Book Review: The Orange Houses by Paul Griffin

Book Review: The Orange Houses by Paul Griffin
I found this book on a list for books about people with disabilities. It includes a girl who is deaf and a veterian with mental illness. Who meet an eligal immigrant and form a strong friendship.
Fatima is 16 from Africa. She is coming to america and work and make money for her sister to join her. She is extremely artistic and can fold paper into animals that seem to come alive.
Jimmy had been in the army for many years until he became mentally ill. Now he roams the streets coming up with inticrate and sometimes confusing poetry.
People try to hospitalize him but he always gets out.
He sees something in Fatima he likes.
Tamika lost her hearing from an infection at five years old. She lives with her mom and nana in a housing project called the orange houses.
She can sign well but her mother barely can. (What is it with deaf people and signing? If it’s not the parents flat out against it, it’sthe child having learned it and then they won’t. I doubt braille has given this much trouble)
Tamika hates her hearing aides because kids make fun of her calling her bug ears. And worse. There appears to be very scary violent gangs at this school. And they’re always trying to be one step ahead of her. Jimmie brings Tamika to meet Fatima and unfortunately her mom pulls up. Tamika and her mother exchange words (what little sign her mom knows) and her mom basically tells her to go home. She doesn’t like Tamika hanging around Jimmy.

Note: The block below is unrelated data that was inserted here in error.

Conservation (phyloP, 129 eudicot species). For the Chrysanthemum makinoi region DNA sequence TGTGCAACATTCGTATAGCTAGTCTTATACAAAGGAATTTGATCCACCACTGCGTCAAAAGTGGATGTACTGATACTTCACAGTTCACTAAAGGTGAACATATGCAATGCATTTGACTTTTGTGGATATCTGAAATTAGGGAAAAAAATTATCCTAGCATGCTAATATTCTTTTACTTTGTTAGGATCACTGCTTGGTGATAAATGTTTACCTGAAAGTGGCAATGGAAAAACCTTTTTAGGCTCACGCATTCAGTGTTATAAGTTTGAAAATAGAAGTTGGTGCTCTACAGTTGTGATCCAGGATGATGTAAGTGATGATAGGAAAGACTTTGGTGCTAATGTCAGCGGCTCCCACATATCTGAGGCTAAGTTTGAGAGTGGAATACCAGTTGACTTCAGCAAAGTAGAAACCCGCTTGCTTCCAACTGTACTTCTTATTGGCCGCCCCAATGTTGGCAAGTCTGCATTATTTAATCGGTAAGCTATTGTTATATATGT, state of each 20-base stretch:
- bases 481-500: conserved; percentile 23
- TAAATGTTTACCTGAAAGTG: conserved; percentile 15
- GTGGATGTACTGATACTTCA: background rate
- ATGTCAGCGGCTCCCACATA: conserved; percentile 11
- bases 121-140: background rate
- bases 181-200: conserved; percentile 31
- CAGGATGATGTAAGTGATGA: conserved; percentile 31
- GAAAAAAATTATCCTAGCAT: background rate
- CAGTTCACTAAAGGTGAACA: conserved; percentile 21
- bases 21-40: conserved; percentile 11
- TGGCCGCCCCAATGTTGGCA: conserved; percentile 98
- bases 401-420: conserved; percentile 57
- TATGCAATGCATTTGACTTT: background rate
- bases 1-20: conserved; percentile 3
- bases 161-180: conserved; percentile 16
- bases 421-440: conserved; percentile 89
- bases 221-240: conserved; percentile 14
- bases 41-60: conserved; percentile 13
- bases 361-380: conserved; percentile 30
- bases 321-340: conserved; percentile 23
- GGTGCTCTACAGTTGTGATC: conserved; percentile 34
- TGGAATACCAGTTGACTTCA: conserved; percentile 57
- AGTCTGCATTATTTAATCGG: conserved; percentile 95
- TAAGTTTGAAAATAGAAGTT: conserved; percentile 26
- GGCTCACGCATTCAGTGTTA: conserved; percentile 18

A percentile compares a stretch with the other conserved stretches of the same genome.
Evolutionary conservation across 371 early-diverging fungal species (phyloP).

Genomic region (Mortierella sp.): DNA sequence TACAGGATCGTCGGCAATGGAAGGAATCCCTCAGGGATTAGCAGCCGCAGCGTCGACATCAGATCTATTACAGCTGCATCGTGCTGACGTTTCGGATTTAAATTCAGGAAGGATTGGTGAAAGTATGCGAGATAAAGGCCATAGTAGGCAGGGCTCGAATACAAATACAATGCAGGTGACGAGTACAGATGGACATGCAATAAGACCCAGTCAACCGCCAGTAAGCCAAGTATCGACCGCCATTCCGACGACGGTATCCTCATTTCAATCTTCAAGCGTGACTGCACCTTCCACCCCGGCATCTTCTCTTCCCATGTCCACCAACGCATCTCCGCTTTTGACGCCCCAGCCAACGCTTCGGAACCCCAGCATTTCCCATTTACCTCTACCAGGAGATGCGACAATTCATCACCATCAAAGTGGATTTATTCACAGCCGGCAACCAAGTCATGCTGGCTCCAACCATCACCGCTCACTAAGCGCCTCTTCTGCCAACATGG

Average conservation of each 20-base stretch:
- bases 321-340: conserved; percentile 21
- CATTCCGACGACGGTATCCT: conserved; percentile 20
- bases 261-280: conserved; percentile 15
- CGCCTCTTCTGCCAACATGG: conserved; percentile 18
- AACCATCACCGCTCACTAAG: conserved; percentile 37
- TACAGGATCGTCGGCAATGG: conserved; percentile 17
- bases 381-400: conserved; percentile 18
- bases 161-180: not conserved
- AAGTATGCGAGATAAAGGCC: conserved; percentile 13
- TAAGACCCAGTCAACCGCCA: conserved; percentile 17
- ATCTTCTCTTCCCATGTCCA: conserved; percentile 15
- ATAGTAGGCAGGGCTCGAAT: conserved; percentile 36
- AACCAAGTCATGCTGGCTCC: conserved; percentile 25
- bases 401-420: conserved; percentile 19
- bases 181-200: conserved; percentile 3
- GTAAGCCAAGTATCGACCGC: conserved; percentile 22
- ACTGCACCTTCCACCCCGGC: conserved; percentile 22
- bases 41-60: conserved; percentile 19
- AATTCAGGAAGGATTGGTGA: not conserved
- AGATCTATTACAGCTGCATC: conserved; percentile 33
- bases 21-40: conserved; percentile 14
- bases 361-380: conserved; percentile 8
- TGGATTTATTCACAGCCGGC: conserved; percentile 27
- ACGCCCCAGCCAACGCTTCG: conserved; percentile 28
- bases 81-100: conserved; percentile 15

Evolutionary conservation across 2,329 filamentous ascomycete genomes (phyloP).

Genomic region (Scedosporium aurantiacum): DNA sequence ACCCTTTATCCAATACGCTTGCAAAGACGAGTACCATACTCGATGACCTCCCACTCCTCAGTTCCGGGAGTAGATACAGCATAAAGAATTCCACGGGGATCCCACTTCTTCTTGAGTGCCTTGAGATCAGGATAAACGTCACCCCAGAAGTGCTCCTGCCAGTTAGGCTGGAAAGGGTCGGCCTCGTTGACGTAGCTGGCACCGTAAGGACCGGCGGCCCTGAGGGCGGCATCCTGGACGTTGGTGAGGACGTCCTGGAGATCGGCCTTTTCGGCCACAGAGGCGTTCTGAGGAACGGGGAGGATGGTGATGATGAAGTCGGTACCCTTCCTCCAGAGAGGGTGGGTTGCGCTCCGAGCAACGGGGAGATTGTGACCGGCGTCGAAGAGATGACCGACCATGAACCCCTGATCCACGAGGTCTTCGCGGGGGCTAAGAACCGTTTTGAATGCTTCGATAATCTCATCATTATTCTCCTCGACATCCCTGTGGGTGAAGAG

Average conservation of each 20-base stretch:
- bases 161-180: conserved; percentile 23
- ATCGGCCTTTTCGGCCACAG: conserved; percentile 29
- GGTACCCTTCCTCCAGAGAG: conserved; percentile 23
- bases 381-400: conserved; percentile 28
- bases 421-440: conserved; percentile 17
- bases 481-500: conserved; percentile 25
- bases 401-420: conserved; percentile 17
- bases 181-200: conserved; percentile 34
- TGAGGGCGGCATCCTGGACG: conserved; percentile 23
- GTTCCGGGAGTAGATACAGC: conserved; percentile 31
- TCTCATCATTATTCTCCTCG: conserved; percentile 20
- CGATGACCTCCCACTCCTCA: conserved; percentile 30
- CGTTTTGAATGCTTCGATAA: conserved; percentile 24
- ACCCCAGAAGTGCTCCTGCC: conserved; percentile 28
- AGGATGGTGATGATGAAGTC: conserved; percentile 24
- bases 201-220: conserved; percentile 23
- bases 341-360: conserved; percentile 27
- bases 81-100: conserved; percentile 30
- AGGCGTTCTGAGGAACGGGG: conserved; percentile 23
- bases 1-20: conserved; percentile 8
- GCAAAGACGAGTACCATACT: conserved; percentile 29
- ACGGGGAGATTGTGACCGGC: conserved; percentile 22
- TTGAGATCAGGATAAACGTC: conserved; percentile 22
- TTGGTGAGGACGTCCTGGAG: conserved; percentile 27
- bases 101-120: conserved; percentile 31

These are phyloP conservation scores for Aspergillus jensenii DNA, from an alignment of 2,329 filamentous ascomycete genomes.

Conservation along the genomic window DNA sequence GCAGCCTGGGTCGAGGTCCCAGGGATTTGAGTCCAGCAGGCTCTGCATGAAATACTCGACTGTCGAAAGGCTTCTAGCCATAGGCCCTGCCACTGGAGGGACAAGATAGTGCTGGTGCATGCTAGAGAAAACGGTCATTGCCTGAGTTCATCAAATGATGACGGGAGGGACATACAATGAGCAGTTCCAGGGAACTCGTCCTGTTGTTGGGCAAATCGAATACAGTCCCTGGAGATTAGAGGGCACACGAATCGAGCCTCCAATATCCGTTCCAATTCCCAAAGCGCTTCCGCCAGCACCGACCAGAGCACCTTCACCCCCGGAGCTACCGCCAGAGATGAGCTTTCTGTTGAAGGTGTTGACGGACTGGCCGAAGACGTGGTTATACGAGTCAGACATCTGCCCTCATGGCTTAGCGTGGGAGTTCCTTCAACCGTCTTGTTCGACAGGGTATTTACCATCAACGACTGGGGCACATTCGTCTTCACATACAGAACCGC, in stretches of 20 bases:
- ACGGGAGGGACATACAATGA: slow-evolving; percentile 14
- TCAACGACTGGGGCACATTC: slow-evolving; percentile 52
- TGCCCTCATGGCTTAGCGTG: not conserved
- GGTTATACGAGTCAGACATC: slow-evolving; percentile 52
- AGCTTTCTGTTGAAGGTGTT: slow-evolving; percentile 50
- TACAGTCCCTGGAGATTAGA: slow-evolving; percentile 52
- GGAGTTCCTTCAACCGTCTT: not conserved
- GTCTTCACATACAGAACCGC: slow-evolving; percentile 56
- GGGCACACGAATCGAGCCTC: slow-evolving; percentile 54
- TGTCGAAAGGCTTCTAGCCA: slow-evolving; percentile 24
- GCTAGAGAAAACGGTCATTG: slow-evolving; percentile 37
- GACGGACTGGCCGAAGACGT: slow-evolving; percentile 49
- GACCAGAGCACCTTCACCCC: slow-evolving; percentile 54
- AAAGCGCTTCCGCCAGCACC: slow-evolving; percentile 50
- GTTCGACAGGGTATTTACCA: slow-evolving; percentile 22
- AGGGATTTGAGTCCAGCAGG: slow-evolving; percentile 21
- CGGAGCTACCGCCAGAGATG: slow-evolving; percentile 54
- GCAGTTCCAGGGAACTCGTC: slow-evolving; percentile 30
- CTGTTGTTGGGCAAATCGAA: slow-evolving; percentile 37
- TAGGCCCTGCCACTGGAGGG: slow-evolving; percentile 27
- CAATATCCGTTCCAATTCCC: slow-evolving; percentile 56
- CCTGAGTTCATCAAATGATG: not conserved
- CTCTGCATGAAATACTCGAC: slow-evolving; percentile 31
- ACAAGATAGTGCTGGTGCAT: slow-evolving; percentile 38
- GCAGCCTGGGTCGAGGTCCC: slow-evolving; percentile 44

Out of the corner of her eye she sees Fatima sign I Love You. And is stunned. That she not only had excellent english but also somehow knew to sign.
Tamika draws Fatima into her home. For all her toughness her mom can’t turn away someone in need and so fatima often has dinners there and becomes a part of the family. More paper art gets created. In one scene the manilla gang comes upone Tamika and Fatima. As they’re about to atack a huge amount of sparkly paper animals rain down from somewhere. A mailbox where Jimmie is perched. Incredibly this small thing is the distraction they need to leave her alone for now. Each chapter of the book up to a certain point includes how long before “the hanging.” And so this is the main point of the book. Tamika gets the M gang in trouble and someone suspended. They plan a big atack. Tamika is very wounded. Jimmie fixes her up and is kept safe in her cave. The gang ambushes them and atempt to hang him. He is freed in time but wounded.
By the end of the book things have shifted in the friendship come closer together. Fatima can now sign pritty well. Due to needing to be sent back to africa she says she will teach deaf children there. Tamika is internally brought to an understanding that she can enjoy rather than being overwhelmed by the sounds of the world through her new hearing aids. And Jemmie continues to just be Jimmie. He sure is a cat with more than nine lives. I liked the use of raw art and poetry as expression. I liked Tamika as a character as though she’s deaf and her issues around geting hearing aides are a part of things it isn’t the whole focus of the book. And I like that she knows sign I just OMG wish her mom would! And I loved how Jimmie was just himself. Trying to go through everyday deciding whether it’s worth it. And being able to keep on going because of the magical friendship the girls have discovered that he knew


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